Image Processing Reference
The availability and the quality of the user experiences are not dictated by the tech-
nical ability to deliver them, nor are they defined by the resources available. The control-
ling influence comes from marketing strategies that attempt to impact the market share of
the underlying platforms. The codec and player manufacturers often use their products as
weapons with which to beat one another. Real Networks offers its products on all the
major OS platforms. Even though they don't manufacture an operating system, they still
make choices about how well to support a particular platform.
Beware of lock-in with the coding platform and the client player tool. If they
are both implemented correctly, you should be best served by getting each one
from a different manufacturer.
The MPEG standards are deployed far more widely. They are readily available and
are played back even by most of the proprietary systems that would compete with them.
MPEG-1 was successful in its time and MPEG-2 has been resoundingly successful since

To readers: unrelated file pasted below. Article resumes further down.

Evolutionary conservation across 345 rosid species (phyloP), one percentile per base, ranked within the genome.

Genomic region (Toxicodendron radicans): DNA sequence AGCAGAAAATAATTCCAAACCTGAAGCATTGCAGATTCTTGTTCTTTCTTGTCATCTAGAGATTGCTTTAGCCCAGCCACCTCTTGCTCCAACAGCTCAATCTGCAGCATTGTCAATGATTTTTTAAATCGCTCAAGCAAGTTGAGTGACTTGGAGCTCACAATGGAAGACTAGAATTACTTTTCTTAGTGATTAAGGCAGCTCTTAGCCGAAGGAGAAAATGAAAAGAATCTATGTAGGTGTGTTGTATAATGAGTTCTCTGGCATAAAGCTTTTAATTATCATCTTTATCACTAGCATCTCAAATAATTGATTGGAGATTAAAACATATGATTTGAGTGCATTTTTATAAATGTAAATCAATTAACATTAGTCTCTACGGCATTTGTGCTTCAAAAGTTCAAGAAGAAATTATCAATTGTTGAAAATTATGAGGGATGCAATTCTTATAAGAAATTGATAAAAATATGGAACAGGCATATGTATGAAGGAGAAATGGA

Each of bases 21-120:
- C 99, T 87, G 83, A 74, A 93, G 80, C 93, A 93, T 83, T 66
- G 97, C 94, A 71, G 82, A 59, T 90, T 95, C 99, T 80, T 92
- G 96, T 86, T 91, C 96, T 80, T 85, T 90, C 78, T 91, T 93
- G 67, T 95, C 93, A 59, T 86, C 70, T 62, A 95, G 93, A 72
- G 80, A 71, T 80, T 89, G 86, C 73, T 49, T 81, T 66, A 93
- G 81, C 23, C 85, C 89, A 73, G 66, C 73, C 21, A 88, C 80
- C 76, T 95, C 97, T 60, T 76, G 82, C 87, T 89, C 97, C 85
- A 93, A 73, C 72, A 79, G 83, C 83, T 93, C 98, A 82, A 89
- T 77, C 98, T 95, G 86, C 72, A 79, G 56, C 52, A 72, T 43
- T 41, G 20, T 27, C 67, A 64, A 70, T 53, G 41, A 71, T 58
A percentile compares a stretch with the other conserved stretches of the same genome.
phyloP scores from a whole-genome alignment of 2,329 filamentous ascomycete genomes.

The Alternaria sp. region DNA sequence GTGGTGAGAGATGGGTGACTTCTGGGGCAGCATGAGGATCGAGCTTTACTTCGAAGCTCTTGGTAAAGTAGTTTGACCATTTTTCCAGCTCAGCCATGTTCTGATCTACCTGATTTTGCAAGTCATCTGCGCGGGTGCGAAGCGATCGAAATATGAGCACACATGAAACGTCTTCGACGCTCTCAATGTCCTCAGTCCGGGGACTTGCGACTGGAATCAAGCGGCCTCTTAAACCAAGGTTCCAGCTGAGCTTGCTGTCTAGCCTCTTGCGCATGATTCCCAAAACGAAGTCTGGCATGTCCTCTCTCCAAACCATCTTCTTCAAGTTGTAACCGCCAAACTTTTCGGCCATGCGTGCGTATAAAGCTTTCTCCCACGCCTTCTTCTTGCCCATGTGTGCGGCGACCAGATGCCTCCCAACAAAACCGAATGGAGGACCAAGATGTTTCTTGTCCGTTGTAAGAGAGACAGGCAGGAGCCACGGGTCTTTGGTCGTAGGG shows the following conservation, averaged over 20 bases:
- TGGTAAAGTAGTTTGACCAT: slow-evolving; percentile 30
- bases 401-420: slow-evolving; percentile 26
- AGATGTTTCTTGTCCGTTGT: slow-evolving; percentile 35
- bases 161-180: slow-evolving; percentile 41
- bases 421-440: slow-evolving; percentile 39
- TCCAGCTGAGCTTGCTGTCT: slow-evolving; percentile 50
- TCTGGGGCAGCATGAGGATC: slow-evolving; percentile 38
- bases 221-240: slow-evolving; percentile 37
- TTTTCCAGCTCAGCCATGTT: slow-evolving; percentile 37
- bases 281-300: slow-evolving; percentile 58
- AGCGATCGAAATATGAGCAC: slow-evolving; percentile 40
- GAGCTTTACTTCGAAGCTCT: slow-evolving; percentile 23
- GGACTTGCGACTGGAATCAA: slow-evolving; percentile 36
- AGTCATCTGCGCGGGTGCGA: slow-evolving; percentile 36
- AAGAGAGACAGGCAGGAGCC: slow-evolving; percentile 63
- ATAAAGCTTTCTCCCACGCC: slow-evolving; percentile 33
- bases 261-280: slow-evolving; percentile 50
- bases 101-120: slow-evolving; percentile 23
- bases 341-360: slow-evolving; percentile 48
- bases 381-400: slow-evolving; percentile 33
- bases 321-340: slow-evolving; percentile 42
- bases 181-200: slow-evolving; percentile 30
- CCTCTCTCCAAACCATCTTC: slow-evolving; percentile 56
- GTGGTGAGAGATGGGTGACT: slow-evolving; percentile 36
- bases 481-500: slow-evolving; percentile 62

then. H.264 is a worthy successor to MPEG-2 where it seeks to improve on the earlier
state of the art. H.264 (MPEG-4 part 10) will be successful if the licensing terms for its
use are made attractive enough. Early license arrangements for H.264 included per-copy
fees and per-user charges, which the broadcasters found unattractive. The licensing
process is still evolving slowly and the industry is optimistically anticipating terms that
are similar to those under which MPEG-2 thrived. If program makers and broadcasters
feel that patent holders are exploiting them unduly, they will not switch to the new
More information about the H.264 licensing terms is available at the MPEG-LA and
Via Licensing Web sites.
Why Standards Define Only a Decoder
In setting a standard, the MPEG working groups are seeking to provide interoperability
between systems. Coders may be made by one company and decoders by another. If they
both operate to an agreed standard then everything will plug together and work.
Therefore the standardization process typically defines the syntax of the bit stream
to be decoded by the player. The specification does not usually mandate how that stream
should be encoded. As coders become more sophisticated and powerful, they are able to
squeeze more efficiency out of that syntax before they reach a point where no further
improvement is possible.
Via Licensing: http://www.vialicensing.com/